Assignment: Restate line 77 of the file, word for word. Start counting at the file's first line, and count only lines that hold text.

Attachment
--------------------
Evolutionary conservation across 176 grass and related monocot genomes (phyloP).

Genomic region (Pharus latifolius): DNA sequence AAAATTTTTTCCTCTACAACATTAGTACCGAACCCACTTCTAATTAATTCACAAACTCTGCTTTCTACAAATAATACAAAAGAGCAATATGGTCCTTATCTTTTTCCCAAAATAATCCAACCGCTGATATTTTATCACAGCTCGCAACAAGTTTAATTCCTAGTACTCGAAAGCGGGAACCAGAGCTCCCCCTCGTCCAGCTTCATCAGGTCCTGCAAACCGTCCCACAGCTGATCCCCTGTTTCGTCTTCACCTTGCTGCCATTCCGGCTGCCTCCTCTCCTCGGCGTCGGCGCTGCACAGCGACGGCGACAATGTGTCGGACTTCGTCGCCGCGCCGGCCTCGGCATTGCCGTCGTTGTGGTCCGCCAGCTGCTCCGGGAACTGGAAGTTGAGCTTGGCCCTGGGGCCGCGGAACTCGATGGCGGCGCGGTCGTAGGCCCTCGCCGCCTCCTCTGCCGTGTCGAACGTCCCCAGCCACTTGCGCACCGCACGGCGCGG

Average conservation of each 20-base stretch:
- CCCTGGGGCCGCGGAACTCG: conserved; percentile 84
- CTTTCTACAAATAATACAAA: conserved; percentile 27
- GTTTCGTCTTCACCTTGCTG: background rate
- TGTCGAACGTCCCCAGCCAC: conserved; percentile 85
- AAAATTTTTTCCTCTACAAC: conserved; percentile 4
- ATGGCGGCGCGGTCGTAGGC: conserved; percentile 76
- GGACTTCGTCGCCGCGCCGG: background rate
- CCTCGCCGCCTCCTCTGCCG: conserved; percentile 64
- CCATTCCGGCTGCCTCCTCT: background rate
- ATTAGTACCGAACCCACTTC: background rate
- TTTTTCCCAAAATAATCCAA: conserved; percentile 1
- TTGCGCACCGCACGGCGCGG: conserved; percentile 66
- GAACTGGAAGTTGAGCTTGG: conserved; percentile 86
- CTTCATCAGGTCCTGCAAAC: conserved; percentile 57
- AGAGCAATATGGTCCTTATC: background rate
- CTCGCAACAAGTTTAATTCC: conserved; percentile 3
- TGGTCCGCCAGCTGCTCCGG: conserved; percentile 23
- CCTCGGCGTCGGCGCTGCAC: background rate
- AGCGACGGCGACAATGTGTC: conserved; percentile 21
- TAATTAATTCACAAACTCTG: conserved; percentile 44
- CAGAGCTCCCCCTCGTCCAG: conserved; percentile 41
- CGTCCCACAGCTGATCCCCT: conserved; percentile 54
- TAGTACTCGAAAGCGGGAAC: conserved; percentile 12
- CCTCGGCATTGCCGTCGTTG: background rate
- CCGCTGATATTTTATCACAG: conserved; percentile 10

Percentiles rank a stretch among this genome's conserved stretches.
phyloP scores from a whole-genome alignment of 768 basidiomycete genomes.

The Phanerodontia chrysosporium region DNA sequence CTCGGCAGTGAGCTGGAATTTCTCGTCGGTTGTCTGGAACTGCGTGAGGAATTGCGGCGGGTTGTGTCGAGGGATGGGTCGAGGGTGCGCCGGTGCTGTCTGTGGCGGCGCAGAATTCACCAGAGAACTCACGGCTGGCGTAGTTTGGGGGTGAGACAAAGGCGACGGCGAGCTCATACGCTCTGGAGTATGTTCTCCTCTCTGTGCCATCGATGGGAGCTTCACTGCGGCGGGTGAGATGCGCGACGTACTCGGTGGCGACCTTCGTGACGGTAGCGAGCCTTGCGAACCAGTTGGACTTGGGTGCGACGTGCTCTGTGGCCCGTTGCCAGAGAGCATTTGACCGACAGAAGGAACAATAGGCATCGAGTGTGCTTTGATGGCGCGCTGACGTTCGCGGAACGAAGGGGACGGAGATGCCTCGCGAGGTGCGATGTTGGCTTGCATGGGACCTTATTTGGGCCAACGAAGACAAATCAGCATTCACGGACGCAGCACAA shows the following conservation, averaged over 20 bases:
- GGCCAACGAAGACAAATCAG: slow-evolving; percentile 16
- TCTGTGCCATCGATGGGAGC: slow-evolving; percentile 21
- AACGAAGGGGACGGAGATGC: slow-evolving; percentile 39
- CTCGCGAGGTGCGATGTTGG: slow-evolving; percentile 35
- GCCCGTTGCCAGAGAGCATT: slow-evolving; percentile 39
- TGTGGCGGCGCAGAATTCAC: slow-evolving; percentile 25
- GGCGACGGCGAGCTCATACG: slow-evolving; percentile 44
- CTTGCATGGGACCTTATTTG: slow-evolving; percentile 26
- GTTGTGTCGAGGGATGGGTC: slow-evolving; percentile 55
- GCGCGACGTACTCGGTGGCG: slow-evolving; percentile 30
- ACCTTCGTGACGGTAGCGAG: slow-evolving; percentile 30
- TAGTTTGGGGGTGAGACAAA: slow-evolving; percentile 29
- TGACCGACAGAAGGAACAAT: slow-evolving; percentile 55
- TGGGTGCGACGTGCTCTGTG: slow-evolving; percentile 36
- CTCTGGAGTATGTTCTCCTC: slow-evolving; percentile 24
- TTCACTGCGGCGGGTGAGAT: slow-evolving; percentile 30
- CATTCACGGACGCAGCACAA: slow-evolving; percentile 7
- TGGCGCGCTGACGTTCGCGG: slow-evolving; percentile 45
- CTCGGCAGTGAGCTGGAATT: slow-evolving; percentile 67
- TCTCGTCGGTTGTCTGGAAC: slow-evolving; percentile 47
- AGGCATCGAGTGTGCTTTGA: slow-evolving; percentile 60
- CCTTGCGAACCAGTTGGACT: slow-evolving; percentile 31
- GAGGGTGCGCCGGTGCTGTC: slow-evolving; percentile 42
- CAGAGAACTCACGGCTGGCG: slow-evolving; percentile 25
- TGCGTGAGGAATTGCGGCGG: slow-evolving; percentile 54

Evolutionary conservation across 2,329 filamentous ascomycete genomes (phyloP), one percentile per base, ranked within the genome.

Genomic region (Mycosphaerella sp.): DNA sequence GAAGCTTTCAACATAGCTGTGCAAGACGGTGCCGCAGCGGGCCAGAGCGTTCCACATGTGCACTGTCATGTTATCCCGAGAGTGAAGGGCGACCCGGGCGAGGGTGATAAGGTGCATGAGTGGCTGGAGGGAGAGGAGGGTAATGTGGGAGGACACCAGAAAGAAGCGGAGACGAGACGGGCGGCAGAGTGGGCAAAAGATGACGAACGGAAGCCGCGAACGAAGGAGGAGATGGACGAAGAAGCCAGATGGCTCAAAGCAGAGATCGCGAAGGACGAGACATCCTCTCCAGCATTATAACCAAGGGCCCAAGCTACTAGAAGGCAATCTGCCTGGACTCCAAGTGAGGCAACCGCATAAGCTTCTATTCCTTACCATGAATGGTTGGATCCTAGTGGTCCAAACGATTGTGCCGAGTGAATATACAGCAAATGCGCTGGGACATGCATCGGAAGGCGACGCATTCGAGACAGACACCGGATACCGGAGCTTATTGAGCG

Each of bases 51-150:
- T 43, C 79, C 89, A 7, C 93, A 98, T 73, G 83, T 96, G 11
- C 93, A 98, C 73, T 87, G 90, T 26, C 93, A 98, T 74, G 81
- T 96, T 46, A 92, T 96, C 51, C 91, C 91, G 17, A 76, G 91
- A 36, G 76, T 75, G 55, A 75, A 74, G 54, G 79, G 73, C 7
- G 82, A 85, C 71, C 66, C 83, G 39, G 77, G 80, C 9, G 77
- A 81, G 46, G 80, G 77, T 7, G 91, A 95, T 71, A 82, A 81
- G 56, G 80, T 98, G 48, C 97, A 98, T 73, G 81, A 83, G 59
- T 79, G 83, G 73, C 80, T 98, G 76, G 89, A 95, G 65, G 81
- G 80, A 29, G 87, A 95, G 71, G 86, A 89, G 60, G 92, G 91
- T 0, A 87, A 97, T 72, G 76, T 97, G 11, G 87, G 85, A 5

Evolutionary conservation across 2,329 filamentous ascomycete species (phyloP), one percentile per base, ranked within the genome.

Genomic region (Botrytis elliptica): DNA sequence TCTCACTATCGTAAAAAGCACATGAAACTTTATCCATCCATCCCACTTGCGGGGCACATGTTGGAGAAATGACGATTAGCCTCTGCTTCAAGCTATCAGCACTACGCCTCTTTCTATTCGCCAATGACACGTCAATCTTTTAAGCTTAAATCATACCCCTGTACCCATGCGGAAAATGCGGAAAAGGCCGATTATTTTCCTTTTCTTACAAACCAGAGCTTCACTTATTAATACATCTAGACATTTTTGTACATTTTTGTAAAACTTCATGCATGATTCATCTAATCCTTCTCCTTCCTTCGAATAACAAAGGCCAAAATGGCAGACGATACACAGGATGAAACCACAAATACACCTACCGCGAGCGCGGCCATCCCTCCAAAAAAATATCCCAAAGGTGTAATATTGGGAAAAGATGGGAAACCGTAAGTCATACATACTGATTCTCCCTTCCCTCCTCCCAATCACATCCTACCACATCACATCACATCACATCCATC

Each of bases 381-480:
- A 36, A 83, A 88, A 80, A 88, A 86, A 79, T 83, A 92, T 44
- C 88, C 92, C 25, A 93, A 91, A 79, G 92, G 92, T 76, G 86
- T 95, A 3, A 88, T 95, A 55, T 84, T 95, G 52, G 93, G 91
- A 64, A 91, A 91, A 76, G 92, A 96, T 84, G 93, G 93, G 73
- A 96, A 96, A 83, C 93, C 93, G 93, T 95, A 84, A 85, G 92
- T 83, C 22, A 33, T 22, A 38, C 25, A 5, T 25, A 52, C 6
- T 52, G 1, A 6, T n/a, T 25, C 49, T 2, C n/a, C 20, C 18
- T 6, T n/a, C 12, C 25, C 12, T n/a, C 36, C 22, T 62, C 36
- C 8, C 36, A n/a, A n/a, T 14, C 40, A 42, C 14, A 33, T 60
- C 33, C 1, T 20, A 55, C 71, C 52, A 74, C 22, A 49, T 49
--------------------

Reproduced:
- A 96, A 96, A 83, C 93, C 93, G 93, T 95, A 84, A 85, G 92